With 551 deaths since Thursday morning, the death toll in the country due to the pandemic reached 121,641, added the ministry's data, reports Xinhua.
Still there are 582,649 active cases in the country, while 7,432,829 people have been cured and discharged from hospitals so far.
The Indian government has been ramping up COVID-19 testing facilities across the length and breadth of the country.
Till Friday a total of 108,796,064 tests were conducted in the country, out of which 1,067,976 tests were conducted on Friday alone, showed the data from the Indian Council of Medical Research (ICMR) on Saturday.
Over the past few days, the national capital New Delhi has been witnessing a fresh spate of COVID-19 cases. According to official figures, the cases have been rising by 10 percent over the past four days.
Worried over the prevailing situation in the capital city, the country's home secretary has called a meeting with Delhi's health officials on Monday, confirmed a Delhi government official.
India on Thursday lodged a strong protest with Saudi Arabia over the issuance of a banknote with an "incorrect depiction" of this country's "external territorial boundaries".
The banknote issued by the Saudi Arabian Monetary Authority on October 24 on the occasion of Saudi Arabia taking over the presidency of the G20, had apparently excluded Jammu and Kashmir and Ladakh from the Indian map.
"We have conveyed our serious concern to Saudi Arabia, both through their Ambassador in New Delhi as well as in Riyadh, for this gross misrepresentation of India's external territorial boundaries on an official and legal banknote of Saudi Arabia," Indian External Affairs Ministry spokesperson Anurag Srivastava told the media at the weekly briefing.
"We have asked the Saudi side for taking urgent corrective steps in this regard. I would like to further reiterate that the entire Union Territories of Jammu and Kashmir and Ladakh are integral parts of India," he added.
In recent years, India's ruling BJP government has tried to bolster ties with Saudi Arabia in a move perceived to pressurise neighbouring Pakistan. Last year, in a special gesture, Prime Minister Narendra Modi personally received Saudi Crown Prince Mohammed bin Salman at the Delhi airport, termed as "a new chapter in bilateral relations" by the Foreign Ministry.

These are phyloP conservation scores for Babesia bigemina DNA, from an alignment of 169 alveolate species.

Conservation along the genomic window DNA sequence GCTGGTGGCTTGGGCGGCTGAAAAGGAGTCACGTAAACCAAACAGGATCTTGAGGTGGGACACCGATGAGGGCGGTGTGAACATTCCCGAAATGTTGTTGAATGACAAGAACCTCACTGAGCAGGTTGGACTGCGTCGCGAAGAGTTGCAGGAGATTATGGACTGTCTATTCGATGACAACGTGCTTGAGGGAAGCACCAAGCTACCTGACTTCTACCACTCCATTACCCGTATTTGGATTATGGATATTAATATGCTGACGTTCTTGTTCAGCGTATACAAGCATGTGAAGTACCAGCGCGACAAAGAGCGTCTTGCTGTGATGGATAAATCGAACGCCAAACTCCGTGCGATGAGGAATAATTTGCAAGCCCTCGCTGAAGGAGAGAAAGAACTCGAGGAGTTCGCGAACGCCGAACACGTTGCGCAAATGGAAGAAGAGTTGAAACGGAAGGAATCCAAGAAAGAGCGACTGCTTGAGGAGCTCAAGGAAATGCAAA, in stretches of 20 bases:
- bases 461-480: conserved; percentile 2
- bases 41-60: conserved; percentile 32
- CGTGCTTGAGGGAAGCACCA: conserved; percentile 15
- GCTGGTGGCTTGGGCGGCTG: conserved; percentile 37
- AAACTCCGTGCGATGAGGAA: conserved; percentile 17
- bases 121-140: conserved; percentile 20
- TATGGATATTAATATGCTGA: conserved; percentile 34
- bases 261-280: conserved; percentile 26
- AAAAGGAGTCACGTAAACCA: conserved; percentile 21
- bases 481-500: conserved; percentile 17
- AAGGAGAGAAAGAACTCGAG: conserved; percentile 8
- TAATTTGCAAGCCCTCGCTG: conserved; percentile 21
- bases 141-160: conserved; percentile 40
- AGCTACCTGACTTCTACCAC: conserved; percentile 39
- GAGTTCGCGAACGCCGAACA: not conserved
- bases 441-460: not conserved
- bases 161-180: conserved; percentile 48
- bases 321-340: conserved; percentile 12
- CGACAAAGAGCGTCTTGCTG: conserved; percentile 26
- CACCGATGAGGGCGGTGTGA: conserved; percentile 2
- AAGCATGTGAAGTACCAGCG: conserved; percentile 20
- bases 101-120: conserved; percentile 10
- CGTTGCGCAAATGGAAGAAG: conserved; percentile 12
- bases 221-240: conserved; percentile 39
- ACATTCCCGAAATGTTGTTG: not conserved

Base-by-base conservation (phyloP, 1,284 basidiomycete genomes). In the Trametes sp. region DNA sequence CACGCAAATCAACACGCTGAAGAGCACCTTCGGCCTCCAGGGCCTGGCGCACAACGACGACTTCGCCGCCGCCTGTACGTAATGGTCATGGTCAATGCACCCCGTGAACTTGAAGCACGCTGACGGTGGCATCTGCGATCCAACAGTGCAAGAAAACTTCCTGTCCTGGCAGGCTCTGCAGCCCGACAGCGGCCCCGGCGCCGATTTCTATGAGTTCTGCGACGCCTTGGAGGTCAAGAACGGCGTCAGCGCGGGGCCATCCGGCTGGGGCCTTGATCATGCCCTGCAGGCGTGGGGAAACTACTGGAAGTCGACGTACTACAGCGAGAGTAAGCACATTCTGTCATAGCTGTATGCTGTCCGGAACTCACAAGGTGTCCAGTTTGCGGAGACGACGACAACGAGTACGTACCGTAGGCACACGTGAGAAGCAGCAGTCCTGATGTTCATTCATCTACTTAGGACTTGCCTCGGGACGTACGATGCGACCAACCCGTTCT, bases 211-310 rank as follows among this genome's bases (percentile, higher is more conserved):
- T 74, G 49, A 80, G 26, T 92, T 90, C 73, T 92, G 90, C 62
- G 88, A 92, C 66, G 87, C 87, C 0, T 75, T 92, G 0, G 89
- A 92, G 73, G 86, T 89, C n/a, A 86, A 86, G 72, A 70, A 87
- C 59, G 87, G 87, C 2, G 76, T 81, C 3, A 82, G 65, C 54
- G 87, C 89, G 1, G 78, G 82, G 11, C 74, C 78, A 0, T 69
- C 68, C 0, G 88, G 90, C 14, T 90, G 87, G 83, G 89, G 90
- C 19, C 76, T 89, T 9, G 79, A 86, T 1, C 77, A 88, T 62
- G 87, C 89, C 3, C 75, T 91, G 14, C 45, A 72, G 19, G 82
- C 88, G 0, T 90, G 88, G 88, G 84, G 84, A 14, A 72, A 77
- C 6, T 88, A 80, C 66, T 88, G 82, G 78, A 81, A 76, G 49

Crown Prince Mohammed bin Salman had visited India at a time when hostilities between Delhi and Islamabad flared following a suicide bombing in Indian-controlled Kashmir that claimed the lives of at least 40 paramilitary troopers.
India imports nearly 83% of the oil it consumes, making it one of the biggest importers of oil in the world. And most of its crude oil and cooking gas comes from Saudi Arabia and Iraq.
Typhoon Molave set off landslides that killed at least 19 people and left 45 missing in central Vietnam, where ferocious wind and rain blew away roofs and knocked out power in a region of 1.7 million residents, state media said Thursday.
The casualties from the landslides bring the over-all death toll from the storm to at least 35, including 12 fishermen whose boats sank Wednesday as the typhoon approached with winds of up to 150 kilometers (93 miles) per hour. Vietnamese officials say it’s the worst typhoon to hit the country in 20 years.
At least 59 people remain missing in the landslides and at sea. The toll may rise with many regions still unable to report details of the devastation amid the stormy weather.
Rescuers dug up eight bodies Thursday morning in Tra Van village in south central Quang Nam province where a hillside collapsed on houses. The victims had taken shelter in the community as the typhoon approached, the official Vietnam News Agency reported.